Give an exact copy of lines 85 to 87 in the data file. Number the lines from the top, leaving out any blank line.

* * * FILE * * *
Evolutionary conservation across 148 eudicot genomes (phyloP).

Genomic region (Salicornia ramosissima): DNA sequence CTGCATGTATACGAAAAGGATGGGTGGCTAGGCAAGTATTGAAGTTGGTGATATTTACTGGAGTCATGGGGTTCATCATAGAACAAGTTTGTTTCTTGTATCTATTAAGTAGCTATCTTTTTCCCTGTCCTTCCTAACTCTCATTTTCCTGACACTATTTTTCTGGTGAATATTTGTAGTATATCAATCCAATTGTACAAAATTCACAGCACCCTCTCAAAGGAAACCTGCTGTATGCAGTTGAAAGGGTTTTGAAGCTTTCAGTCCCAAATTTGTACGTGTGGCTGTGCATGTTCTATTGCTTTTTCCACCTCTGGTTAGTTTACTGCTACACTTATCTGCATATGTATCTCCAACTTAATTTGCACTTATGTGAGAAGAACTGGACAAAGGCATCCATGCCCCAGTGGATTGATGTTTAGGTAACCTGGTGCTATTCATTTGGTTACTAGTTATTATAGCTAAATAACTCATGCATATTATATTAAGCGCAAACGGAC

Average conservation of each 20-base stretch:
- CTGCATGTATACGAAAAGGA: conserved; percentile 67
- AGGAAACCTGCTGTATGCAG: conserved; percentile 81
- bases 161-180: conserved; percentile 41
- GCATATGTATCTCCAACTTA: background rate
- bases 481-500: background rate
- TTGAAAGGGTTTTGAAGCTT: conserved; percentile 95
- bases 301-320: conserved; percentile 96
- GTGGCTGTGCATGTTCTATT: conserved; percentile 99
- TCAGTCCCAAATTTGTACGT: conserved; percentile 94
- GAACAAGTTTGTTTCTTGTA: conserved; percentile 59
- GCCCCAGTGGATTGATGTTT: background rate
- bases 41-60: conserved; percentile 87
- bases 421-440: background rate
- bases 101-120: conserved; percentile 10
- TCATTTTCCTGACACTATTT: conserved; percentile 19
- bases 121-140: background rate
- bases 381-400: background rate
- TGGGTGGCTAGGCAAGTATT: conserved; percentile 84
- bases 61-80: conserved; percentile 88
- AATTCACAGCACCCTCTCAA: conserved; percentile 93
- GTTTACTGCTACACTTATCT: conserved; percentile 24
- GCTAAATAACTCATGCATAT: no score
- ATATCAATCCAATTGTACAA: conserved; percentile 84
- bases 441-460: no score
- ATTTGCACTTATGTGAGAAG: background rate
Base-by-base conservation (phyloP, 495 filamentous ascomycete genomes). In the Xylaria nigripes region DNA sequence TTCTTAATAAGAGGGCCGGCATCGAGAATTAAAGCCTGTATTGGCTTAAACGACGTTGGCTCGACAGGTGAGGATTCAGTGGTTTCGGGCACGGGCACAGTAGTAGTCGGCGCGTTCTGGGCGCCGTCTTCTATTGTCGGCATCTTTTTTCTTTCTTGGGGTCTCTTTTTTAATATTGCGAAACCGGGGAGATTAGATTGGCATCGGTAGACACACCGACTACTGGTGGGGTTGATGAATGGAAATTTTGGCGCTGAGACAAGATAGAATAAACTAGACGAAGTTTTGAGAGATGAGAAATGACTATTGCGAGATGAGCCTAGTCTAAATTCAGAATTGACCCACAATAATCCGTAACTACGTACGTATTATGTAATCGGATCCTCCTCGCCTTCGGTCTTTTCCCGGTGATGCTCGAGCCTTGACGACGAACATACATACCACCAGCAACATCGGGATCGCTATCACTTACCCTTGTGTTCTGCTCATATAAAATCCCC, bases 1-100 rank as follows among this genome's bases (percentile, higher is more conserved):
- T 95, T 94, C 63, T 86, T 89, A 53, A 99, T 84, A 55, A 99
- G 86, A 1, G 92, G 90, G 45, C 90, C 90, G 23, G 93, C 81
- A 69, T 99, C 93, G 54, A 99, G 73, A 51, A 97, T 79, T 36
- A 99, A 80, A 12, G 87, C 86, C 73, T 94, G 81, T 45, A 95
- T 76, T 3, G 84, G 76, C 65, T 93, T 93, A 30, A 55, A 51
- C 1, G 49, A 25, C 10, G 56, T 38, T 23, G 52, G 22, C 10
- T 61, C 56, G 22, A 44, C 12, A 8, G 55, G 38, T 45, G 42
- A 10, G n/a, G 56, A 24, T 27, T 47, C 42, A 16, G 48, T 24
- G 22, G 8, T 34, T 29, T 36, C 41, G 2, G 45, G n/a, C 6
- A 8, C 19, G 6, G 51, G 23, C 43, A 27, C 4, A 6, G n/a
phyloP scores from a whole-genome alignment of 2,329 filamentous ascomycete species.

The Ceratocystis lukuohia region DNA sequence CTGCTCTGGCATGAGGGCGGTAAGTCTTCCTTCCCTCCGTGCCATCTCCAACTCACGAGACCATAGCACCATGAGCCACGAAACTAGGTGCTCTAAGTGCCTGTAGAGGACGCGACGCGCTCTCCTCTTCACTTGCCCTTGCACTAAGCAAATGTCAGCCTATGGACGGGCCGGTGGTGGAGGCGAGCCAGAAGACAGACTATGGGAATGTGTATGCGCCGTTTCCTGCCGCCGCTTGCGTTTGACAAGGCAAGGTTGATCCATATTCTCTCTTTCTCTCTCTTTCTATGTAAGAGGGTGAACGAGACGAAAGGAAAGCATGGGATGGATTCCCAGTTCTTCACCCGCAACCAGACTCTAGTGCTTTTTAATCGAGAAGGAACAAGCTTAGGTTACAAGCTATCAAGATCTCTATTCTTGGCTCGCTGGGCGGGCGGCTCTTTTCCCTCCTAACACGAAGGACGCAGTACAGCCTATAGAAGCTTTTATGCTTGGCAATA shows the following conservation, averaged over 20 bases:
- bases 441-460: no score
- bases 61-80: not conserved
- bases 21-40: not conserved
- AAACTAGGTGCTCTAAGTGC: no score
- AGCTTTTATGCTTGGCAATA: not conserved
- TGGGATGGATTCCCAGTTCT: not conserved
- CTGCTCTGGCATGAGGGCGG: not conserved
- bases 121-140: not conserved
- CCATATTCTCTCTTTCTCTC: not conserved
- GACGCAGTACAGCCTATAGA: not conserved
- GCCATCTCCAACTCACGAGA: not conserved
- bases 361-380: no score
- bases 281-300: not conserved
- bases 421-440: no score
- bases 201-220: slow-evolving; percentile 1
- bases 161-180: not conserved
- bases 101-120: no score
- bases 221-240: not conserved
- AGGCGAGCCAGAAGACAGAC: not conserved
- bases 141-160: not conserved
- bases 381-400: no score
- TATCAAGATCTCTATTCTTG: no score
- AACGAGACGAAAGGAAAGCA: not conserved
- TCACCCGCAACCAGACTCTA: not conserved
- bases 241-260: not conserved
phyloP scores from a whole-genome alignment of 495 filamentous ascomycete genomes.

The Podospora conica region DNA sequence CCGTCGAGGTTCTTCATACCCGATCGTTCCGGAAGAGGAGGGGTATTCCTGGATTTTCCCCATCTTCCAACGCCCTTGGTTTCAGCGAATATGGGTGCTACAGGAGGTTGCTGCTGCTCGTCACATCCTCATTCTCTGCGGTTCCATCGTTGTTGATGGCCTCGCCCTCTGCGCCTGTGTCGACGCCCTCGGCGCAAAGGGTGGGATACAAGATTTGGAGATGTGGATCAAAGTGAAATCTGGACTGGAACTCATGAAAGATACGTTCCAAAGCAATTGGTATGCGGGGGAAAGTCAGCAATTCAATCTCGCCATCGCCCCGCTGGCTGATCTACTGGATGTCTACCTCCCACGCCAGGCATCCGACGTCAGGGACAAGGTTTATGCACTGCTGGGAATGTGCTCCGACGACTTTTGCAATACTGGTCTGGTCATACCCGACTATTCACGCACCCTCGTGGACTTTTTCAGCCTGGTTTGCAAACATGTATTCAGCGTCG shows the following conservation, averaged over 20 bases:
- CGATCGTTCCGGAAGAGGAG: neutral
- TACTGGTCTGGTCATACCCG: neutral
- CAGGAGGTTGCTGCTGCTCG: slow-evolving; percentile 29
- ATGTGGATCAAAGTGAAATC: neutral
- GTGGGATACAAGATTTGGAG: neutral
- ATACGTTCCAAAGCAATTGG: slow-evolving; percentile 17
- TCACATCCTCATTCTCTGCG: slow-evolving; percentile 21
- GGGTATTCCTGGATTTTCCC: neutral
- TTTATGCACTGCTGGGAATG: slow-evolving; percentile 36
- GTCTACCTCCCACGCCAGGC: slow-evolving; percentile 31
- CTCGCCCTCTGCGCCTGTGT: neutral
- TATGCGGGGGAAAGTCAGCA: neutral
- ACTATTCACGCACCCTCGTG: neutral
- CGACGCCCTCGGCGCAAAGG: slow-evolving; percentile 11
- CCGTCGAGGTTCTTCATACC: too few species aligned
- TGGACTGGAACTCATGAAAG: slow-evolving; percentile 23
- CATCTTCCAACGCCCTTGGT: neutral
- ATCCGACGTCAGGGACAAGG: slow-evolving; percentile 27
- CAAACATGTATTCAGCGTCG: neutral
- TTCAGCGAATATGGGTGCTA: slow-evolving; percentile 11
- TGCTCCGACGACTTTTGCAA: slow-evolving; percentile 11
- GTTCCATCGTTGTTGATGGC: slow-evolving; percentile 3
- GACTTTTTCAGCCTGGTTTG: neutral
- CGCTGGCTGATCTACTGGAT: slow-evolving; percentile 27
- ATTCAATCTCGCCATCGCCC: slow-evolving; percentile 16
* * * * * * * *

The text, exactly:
- CATCTTCCAACGCCCTTGGT: neutral
- ATCCGACGTCAGGGACAAGG: slow-evolving; percentile 27
- CAAACATGTATTCAGCGTCG: neutral